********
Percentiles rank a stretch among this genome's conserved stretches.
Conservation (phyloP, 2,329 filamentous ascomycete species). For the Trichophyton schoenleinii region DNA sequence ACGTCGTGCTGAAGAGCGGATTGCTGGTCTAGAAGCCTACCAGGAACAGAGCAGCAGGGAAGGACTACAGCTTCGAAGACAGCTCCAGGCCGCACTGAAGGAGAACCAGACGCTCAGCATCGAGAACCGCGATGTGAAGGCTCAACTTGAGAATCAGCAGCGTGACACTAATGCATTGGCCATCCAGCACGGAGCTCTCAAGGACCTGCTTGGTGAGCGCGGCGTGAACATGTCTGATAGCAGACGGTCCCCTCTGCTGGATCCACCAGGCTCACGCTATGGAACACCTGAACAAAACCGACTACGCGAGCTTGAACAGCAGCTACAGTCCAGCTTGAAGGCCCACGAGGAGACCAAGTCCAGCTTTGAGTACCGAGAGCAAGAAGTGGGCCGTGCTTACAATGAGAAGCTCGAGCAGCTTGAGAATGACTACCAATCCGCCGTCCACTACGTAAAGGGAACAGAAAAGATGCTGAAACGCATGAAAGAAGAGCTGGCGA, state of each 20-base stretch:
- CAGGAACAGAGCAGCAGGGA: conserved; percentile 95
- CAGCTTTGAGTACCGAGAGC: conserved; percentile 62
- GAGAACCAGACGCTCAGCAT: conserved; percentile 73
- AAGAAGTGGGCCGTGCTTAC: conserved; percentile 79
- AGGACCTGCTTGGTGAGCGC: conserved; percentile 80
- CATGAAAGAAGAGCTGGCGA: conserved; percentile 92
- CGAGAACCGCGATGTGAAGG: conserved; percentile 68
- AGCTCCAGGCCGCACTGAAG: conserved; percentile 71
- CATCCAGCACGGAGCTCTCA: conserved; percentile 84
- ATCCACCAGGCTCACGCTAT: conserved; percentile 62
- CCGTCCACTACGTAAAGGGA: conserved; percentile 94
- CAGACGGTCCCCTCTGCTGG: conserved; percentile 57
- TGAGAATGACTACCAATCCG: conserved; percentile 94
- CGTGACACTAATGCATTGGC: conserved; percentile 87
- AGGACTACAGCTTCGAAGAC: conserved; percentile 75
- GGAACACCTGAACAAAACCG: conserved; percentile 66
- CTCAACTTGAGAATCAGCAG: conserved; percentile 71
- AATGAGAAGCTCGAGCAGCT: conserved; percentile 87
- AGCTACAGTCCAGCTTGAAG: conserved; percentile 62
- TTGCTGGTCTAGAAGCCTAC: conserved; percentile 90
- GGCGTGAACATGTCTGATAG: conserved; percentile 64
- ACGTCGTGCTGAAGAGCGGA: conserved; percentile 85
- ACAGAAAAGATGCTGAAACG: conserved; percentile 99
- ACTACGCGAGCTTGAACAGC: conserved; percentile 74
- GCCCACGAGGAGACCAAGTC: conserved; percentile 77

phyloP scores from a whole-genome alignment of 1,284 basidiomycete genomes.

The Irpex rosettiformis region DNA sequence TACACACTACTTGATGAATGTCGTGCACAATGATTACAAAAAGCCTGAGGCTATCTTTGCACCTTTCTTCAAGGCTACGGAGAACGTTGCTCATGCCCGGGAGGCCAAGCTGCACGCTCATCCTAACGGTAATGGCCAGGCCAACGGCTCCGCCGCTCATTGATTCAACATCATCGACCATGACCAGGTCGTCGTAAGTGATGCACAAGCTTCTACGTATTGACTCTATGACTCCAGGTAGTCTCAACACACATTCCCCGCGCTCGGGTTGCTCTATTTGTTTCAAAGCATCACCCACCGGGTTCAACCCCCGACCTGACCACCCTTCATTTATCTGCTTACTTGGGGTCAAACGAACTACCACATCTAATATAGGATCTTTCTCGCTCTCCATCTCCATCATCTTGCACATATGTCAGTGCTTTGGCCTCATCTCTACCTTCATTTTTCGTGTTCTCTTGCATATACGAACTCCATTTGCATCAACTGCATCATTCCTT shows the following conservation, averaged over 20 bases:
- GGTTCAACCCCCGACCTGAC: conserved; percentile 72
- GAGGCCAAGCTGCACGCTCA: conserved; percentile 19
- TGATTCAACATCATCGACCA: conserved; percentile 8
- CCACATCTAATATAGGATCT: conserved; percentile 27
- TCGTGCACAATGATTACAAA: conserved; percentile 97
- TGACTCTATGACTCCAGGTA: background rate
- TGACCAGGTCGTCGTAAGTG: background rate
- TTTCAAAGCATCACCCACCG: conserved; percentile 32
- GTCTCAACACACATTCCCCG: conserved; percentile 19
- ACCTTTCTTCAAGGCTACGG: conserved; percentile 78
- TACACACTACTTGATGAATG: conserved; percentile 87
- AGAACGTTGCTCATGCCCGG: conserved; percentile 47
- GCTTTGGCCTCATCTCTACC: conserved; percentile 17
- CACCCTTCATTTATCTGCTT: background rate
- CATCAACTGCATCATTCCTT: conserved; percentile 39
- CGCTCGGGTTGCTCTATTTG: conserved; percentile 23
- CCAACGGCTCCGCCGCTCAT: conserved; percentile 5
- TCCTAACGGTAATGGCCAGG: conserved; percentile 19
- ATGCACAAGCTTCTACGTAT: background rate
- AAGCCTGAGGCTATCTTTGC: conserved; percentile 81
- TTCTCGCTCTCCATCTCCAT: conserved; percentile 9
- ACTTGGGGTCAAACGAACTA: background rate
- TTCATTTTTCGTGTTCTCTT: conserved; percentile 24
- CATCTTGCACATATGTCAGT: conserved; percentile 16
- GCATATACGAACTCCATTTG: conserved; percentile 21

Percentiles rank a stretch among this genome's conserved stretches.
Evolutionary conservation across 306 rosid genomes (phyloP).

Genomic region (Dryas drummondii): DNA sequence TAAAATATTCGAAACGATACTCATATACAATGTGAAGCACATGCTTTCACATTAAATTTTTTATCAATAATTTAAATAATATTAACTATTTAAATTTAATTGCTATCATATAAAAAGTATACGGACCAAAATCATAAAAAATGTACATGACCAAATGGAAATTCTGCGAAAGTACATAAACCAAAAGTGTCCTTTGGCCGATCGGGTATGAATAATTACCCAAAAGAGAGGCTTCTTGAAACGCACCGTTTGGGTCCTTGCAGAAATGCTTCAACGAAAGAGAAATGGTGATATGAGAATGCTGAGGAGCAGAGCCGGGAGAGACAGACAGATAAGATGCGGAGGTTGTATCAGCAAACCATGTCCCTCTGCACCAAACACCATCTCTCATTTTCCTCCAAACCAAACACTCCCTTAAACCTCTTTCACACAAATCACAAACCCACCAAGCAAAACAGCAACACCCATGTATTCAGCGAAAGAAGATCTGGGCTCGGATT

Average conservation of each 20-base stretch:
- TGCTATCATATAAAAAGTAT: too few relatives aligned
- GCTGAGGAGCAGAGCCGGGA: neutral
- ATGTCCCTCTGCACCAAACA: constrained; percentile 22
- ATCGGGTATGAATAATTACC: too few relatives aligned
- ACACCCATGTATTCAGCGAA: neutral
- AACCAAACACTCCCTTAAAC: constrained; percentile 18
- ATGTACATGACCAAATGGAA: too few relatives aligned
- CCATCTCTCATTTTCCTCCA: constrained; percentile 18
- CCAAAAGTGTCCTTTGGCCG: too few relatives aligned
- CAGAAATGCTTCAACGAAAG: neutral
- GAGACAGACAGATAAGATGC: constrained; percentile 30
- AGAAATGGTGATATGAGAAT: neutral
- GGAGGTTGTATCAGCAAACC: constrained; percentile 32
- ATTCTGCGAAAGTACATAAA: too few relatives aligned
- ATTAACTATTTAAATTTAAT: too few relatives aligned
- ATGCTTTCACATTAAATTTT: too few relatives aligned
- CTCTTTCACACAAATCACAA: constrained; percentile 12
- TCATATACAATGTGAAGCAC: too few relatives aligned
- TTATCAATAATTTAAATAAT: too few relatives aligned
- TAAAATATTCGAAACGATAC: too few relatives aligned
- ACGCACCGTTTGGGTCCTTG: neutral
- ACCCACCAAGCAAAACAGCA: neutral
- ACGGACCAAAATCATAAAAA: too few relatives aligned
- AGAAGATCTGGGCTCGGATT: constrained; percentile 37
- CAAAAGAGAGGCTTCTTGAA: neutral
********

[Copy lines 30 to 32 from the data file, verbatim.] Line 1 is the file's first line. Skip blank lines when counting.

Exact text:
- GGTTCAACCCCCGACCTGAC: conserved; percentile 72
- GAGGCCAAGCTGCACGCTCA: conserved; percentile 19
- TGATTCAACATCATCGACCA: conserved; percentile 8